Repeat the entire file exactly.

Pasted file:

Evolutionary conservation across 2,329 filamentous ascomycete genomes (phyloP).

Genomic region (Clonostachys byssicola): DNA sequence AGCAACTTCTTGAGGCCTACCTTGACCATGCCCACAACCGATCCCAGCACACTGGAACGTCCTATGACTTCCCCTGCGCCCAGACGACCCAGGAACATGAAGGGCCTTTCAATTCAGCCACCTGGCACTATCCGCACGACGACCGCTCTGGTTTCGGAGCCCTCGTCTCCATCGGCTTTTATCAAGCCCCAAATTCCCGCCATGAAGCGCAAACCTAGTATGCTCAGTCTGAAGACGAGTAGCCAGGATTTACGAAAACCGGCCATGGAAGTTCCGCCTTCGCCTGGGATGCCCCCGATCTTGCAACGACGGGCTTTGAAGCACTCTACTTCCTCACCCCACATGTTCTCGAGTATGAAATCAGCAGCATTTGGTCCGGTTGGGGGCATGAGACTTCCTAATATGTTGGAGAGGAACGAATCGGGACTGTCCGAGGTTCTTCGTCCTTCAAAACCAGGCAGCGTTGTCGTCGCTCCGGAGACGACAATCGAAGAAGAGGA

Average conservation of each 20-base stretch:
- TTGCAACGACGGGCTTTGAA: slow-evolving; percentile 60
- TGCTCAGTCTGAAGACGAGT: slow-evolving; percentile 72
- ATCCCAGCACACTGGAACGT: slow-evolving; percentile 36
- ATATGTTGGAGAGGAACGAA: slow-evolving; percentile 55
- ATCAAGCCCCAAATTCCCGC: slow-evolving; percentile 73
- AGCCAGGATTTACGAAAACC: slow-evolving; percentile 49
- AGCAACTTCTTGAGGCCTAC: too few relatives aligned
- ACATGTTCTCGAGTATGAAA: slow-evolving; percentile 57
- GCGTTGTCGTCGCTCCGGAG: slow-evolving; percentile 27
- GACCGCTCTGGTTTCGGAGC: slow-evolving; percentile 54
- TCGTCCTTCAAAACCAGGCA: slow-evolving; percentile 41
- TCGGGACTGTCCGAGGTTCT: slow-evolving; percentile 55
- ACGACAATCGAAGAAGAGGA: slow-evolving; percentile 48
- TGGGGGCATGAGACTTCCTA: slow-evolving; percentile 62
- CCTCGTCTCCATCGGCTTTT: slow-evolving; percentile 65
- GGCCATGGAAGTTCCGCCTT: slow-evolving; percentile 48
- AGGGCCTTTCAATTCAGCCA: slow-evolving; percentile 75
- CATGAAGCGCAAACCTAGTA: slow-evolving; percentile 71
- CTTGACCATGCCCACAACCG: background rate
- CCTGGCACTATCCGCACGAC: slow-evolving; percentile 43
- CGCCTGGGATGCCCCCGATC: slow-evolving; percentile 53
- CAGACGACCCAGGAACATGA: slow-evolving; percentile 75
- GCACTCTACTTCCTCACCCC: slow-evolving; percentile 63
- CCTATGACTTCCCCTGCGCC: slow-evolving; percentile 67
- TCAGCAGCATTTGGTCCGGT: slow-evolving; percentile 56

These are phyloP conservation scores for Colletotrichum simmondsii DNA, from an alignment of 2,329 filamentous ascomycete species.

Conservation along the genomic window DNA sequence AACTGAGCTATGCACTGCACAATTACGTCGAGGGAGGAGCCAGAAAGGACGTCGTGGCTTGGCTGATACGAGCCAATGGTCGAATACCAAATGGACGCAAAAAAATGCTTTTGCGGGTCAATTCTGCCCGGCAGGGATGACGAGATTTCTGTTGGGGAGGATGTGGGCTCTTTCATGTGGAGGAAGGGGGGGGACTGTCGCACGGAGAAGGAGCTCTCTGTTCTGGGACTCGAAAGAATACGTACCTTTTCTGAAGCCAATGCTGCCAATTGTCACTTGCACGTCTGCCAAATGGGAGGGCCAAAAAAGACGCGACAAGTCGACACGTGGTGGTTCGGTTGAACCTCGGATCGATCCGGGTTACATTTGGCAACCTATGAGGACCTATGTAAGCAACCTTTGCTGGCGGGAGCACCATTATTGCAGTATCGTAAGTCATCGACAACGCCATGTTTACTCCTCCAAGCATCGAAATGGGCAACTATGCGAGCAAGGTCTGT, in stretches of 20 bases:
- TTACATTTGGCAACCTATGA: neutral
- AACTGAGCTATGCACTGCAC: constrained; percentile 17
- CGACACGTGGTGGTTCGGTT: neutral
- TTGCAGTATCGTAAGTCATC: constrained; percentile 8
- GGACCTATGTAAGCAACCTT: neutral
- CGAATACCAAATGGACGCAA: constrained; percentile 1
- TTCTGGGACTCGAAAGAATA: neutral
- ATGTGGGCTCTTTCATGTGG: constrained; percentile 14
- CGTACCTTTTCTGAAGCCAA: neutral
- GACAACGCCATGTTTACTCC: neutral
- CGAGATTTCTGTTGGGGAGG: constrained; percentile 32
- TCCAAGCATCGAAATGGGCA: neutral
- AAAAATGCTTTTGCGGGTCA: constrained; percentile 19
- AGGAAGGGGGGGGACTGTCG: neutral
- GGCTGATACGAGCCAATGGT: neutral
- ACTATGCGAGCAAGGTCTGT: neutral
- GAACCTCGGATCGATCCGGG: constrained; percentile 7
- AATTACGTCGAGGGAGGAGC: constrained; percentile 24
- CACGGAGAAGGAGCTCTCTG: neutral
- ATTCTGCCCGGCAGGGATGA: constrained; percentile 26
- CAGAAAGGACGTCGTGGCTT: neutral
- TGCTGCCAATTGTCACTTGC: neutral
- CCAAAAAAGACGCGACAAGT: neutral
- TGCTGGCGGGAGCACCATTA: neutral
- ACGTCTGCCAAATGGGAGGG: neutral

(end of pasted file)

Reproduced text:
Evolutionary conservation across 2,329 filamentous ascomycete genomes (phyloP).

Genomic region (Clonostachys byssicola): DNA sequence AGCAACTTCTTGAGGCCTACCTTGACCATGCCCACAACCGATCCCAGCACACTGGAACGTCCTATGACTTCCCCTGCGCCCAGACGACCCAGGAACATGAAGGGCCTTTCAATTCAGCCACCTGGCACTATCCGCACGACGACCGCTCTGGTTTCGGAGCCCTCGTCTCCATCGGCTTTTATCAAGCCCCAAATTCCCGCCATGAAGCGCAAACCTAGTATGCTCAGTCTGAAGACGAGTAGCCAGGATTTACGAAAACCGGCCATGGAAGTTCCGCCTTCGCCTGGGATGCCCCCGATCTTGCAACGACGGGCTTTGAAGCACTCTACTTCCTCACCCCACATGTTCTCGAGTATGAAATCAGCAGCATTTGGTCCGGTTGGGGGCATGAGACTTCCTAATATGTTGGAGAGGAACGAATCGGGACTGTCCGAGGTTCTTCGTCCTTCAAAACCAGGCAGCGTTGTCGTCGCTCCGGAGACGACAATCGAAGAAGAGGA

Average conservation of each 20-base stretch:
- TTGCAACGACGGGCTTTGAA: slow-evolving; percentile 60
- TGCTCAGTCTGAAGACGAGT: slow-evolving; percentile 72
- ATCCCAGCACACTGGAACGT: slow-evolving; percentile 36
- ATATGTTGGAGAGGAACGAA: slow-evolving; percentile 55
- ATCAAGCCCCAAATTCCCGC: slow-evolving; percentile 73
- AGCCAGGATTTACGAAAACC: slow-evolving; percentile 49
- AGCAACTTCTTGAGGCCTAC: too few relatives aligned
- ACATGTTCTCGAGTATGAAA: slow-evolving; percentile 57
- GCGTTGTCGTCGCTCCGGAG: slow-evolving; percentile 27
- GACCGCTCTGGTTTCGGAGC: slow-evolving; percentile 54
- TCGTCCTTCAAAACCAGGCA: slow-evolving; percentile 41
- TCGGGACTGTCCGAGGTTCT: slow-evolving; percentile 55
- ACGACAATCGAAGAAGAGGA: slow-evolving; percentile 48
- TGGGGGCATGAGACTTCCTA: slow-evolving; percentile 62
- CCTCGTCTCCATCGGCTTTT: slow-evolving; percentile 65
- GGCCATGGAAGTTCCGCCTT: slow-evolving; percentile 48
- AGGGCCTTTCAATTCAGCCA: slow-evolving; percentile 75
- CATGAAGCGCAAACCTAGTA: slow-evolving; percentile 71
- CTTGACCATGCCCACAACCG: background rate
- CCTGGCACTATCCGCACGAC: slow-evolving; percentile 43
- CGCCTGGGATGCCCCCGATC: slow-evolving; percentile 53
- CAGACGACCCAGGAACATGA: slow-evolving; percentile 75
- GCACTCTACTTCCTCACCCC: slow-evolving; percentile 63
- CCTATGACTTCCCCTGCGCC: slow-evolving; percentile 67
- TCAGCAGCATTTGGTCCGGT: slow-evolving; percentile 56

These are phyloP conservation scores for Colletotrichum simmondsii DNA, from an alignment of 2,329 filamentous ascomycete species.

Conservation along the genomic window DNA sequence AACTGAGCTATGCACTGCACAATTACGTCGAGGGAGGAGCCAGAAAGGACGTCGTGGCTTGGCTGATACGAGCCAATGGTCGAATACCAAATGGACGCAAAAAAATGCTTTTGCGGGTCAATTCTGCCCGGCAGGGATGACGAGATTTCTGTTGGGGAGGATGTGGGCTCTTTCATGTGGAGGAAGGGGGGGGACTGTCGCACGGAGAAGGAGCTCTCTGTTCTGGGACTCGAAAGAATACGTACCTTTTCTGAAGCCAATGCTGCCAATTGTCACTTGCACGTCTGCCAAATGGGAGGGCCAAAAAAGACGCGACAAGTCGACACGTGGTGGTTCGGTTGAACCTCGGATCGATCCGGGTTACATTTGGCAACCTATGAGGACCTATGTAAGCAACCTTTGCTGGCGGGAGCACCATTATTGCAGTATCGTAAGTCATCGACAACGCCATGTTTACTCCTCCAAGCATCGAAATGGGCAACTATGCGAGCAAGGTCTGT, in stretches of 20 bases:
- TTACATTTGGCAACCTATGA: neutral
- AACTGAGCTATGCACTGCAC: constrained; percentile 17
- CGACACGTGGTGGTTCGGTT: neutral
- TTGCAGTATCGTAAGTCATC: constrained; percentile 8
- GGACCTATGTAAGCAACCTT: neutral
- CGAATACCAAATGGACGCAA: constrained; percentile 1
- TTCTGGGACTCGAAAGAATA: neutral
- ATGTGGGCTCTTTCATGTGG: constrained; percentile 14
- CGTACCTTTTCTGAAGCCAA: neutral
- GACAACGCCATGTTTACTCC: neutral
- CGAGATTTCTGTTGGGGAGG: constrained; percentile 32
- TCCAAGCATCGAAATGGGCA: neutral
- AAAAATGCTTTTGCGGGTCA: constrained; percentile 19
- AGGAAGGGGGGGGACTGTCG: neutral
- GGCTGATACGAGCCAATGGT: neutral
- ACTATGCGAGCAAGGTCTGT: neutral
- GAACCTCGGATCGATCCGGG: constrained; percentile 7
- AATTACGTCGAGGGAGGAGC: constrained; percentile 24
- CACGGAGAAGGAGCTCTCTG: neutral
- ATTCTGCCCGGCAGGGATGA: constrained; percentile 26
- CAGAAAGGACGTCGTGGCTT: neutral
- TGCTGCCAATTGTCACTTGC: neutral
- CCAAAAAAGACGCGACAAGT: neutral
- TGCTGGCGGGAGCACCATTA: neutral
- ACGTCTGCCAAATGGGAGGG: neutral